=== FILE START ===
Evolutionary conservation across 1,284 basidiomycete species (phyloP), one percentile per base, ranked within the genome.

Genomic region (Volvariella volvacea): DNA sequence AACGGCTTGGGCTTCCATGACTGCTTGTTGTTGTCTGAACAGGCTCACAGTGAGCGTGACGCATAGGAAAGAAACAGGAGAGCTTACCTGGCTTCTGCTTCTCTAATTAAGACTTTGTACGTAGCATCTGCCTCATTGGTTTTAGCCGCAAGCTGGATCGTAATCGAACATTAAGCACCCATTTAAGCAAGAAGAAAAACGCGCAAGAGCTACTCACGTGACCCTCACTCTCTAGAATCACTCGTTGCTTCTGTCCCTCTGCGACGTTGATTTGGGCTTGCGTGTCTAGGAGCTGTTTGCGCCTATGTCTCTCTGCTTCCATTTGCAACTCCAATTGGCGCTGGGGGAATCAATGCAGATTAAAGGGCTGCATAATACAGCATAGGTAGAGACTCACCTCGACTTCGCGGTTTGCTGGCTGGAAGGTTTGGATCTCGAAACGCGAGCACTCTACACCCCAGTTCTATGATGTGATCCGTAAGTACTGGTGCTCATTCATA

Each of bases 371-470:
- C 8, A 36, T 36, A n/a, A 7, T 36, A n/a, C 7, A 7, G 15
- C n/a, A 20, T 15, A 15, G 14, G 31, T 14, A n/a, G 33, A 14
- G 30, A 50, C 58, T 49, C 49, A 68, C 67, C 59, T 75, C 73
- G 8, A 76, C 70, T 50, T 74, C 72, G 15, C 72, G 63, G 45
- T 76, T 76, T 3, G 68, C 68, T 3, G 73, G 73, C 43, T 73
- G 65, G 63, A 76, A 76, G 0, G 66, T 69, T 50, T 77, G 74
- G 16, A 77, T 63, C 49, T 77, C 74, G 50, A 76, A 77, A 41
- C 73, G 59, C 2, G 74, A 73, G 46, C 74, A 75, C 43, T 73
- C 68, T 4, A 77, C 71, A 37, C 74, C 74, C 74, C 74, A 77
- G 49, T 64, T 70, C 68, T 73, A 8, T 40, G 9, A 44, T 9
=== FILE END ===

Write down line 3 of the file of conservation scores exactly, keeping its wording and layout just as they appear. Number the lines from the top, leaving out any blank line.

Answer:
Each of bases 371-470: